Monday, March 15, 2021

A First for Detritus of Empire....

A recipe.  I usually have no use for "food blogging" on any level.  But I am a practical man, and having gone to considerable efforts last year to take up deer hunting it behooves me to become a proficient venison chef.  And as it is usually for my own consumption no end of experimentation is tolerated.

I guess with food posts it is customary to show the end result first and work backwards.  OK.

This is my basic crock pot recipe.  All amounts are approximate and every time I make it I try something just a little bit different.  You'll be needing:

Venison.  1.5 pounds seems about right.  Potatoes.  About the same amount.  Any kind works but the red ones seem to cook faster.  One can of creamed corn.  Really.  About a half pound of bacon.  An onion or two.  Carrots if you have some.  And some late cook add ins we'll get to.       

First you cube up the venison.  This was a haunch, not even the primo cut.  But as you can see it is high quality lean meat.  And the Cheezits?  Well if you brown the meat first it is just a bit nicer.  I toss it around in a mixture of flour and crushed Cheezits then brown it in olive oil.  I'm not sure the Cheezits add much, but they do give me something to snack on during prep.

Creamed corn, chopped up onions, chopped up bacon.  And the potatoes.  In this batch I forgot to cut them up small.  Larger chunks add to the cook time.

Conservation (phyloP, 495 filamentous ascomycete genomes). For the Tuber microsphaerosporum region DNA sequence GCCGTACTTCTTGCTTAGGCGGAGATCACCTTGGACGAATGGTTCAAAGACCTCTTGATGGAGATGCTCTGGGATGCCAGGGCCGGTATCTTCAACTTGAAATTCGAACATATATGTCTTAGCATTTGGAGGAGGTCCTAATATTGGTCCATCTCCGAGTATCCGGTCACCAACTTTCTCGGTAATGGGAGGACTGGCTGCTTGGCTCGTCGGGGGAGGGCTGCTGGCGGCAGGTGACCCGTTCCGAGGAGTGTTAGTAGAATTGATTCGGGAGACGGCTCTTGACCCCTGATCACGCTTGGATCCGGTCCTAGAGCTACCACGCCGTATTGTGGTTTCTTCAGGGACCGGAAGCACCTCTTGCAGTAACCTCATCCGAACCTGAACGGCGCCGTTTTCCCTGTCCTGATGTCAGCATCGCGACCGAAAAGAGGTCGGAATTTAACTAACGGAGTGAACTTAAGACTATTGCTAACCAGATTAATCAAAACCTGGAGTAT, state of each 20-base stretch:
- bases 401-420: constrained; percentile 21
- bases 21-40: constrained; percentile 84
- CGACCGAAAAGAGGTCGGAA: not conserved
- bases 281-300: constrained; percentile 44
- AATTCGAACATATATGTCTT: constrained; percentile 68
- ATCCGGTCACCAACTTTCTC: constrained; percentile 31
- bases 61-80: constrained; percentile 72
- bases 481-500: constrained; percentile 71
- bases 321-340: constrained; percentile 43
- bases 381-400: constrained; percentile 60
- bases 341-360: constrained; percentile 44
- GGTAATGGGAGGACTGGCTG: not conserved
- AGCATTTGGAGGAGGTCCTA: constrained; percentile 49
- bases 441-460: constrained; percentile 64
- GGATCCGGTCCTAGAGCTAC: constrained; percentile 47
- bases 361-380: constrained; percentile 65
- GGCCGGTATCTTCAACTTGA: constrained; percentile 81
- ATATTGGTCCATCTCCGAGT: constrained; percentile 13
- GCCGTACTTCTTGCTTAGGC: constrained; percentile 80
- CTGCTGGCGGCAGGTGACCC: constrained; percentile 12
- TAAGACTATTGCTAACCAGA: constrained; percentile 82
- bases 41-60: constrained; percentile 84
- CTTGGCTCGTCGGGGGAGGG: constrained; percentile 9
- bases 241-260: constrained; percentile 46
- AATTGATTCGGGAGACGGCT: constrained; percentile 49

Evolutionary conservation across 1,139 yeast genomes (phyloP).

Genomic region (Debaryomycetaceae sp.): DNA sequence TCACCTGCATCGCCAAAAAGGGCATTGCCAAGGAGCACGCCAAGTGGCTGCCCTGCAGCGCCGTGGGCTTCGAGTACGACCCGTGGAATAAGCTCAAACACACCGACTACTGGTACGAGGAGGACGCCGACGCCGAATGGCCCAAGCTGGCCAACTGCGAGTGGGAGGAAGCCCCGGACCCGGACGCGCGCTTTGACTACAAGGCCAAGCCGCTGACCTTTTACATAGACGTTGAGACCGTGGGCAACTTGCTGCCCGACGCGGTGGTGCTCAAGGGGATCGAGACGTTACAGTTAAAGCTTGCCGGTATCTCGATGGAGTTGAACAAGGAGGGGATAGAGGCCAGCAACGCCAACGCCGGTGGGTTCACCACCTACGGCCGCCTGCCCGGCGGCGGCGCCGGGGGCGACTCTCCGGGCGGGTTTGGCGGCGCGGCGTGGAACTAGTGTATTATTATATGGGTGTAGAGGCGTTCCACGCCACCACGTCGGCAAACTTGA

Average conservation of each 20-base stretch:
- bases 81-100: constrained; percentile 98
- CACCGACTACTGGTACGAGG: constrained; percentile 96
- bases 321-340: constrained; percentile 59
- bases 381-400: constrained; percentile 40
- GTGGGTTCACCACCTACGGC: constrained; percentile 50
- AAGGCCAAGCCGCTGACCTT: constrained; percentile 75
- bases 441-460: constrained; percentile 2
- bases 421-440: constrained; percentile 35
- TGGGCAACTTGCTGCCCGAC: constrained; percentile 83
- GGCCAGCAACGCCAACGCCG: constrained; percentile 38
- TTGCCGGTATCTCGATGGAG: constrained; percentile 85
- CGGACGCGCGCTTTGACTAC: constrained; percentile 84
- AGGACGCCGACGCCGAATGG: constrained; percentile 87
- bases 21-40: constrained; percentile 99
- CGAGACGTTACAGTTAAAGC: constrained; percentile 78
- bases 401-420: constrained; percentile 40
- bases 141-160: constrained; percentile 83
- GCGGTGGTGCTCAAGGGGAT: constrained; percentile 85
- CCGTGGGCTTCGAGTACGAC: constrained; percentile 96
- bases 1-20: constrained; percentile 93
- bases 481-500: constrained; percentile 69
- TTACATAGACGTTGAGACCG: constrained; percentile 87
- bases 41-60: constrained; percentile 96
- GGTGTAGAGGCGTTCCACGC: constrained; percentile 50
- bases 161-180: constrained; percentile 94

In the crock pot and ready to cook.  The little brown cube on top is not venison, its a bullion cube.  Sometimes I add these, sometimes not.  It does factor in to other additions and seasonings.

It seems to work best to put the crock pot on high for about half an hour then turn it down to low for about 4 hours.  At that point additional ingredients can be added without them turning into cooked down mush.  Here I am dumping in pickled peppers.  One time I poured in some of the associated brine as well.  That got pretty salty.

It's also a good time to toss in some frozen peas.  Final cook time is when the potatoes are nice and soft.  Five hours plus, so if I start this at lunch I'm enjoying it for dinner.  And for quite a few meals that follow later.

As to seasonings, the initial source recipe called for a bit of sugar, some seasoned salt and a bunch of Worcestershire sauce.  I've done enough mods to the recipe that I'm not sure they are all needed, but taste a small bit of meat at the end of the cook.  I usually decide at that point to add a bit of salt and a liberal baptism of Worcestershire.  If I'm enjoying reheated leftovers for a few days I'll sometimes spice them up with various hot sauces.



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